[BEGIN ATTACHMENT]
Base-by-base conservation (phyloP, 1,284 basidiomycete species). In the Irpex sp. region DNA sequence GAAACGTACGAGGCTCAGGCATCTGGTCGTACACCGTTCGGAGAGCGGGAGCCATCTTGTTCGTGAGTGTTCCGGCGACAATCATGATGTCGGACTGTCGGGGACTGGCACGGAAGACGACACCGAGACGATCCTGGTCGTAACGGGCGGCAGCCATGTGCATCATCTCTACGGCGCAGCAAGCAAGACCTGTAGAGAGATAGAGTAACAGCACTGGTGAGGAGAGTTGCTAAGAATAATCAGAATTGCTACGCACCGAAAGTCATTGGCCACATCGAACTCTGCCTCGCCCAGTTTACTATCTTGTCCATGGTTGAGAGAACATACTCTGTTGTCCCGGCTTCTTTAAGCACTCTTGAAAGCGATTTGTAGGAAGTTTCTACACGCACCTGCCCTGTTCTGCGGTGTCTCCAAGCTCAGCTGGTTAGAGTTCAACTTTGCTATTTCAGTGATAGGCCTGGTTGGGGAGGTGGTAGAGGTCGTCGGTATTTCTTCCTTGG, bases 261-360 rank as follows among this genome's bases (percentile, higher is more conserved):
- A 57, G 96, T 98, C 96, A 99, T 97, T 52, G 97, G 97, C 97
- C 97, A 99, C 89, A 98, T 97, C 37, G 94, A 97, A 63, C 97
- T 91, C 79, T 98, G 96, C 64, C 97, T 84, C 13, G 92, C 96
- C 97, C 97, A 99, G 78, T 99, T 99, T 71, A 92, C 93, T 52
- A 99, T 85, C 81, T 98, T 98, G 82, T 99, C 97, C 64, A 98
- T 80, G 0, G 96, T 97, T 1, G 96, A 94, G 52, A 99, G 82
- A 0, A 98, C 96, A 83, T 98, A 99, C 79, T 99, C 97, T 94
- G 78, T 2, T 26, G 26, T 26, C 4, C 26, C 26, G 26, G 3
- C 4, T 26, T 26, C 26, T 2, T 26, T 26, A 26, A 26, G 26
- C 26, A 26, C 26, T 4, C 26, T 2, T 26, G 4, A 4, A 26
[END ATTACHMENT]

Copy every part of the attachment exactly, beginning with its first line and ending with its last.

Base-by-base conservation (phyloP, 1,284 basidiomycete species). In the Irpex sp. region DNA sequence GAAACGTACGAGGCTCAGGCATCTGGTCGTACACCGTTCGGAGAGCGGGAGCCATCTTGTTCGTGAGTGTTCCGGCGACAATCATGATGTCGGACTGTCGGGGACTGGCACGGAAGACGACACCGAGACGATCCTGGTCGTAACGGGCGGCAGCCATGTGCATCATCTCTACGGCGCAGCAAGCAAGACCTGTAGAGAGATAGAGTAACAGCACTGGTGAGGAGAGTTGCTAAGAATAATCAGAATTGCTACGCACCGAAAGTCATTGGCCACATCGAACTCTGCCTCGCCCAGTTTACTATCTTGTCCATGGTTGAGAGAACATACTCTGTTGTCCCGGCTTCTTTAAGCACTCTTGAAAGCGATTTGTAGGAAGTTTCTACACGCACCTGCCCTGTTCTGCGGTGTCTCCAAGCTCAGCTGGTTAGAGTTCAACTTTGCTATTTCAGTGATAGGCCTGGTTGGGGAGGTGGTAGAGGTCGTCGGTATTTCTTCCTTGG, bases 261-360 rank as follows among this genome's bases (percentile, higher is more conserved):
- A 57, G 96, T 98, C 96, A 99, T 97, T 52, G 97, G 97, C 97
- C 97, A 99, C 89, A 98, T 97, C 37, G 94, A 97, A 63, C 97
- T 91, C 79, T 98, G 96, C 64, C 97, T 84, C 13, G 92, C 96
- C 97, C 97, A 99, G 78, T 99, T 99, T 71, A 92, C 93, T 52
- A 99, T 85, C 81, T 98, T 98, G 82, T 99, C 97, C 64, A 98
- T 80, G 0, G 96, T 97, T 1, G 96, A 94, G 52, A 99, G 82
- A 0, A 98, C 96, A 83, T 98, A 99, C 79, T 99, C 97, T 94
- G 78, T 2, T 26, G 26, T 26, C 4, C 26, C 26, G 26, G 3
- C 4, T 26, T 26, C 26, T 2, T 26, T 26, A 26, A 26, G 26
- C 26, A 26, C 26, T 4, C 26, T 2, T 26, G 4, A 4, A 26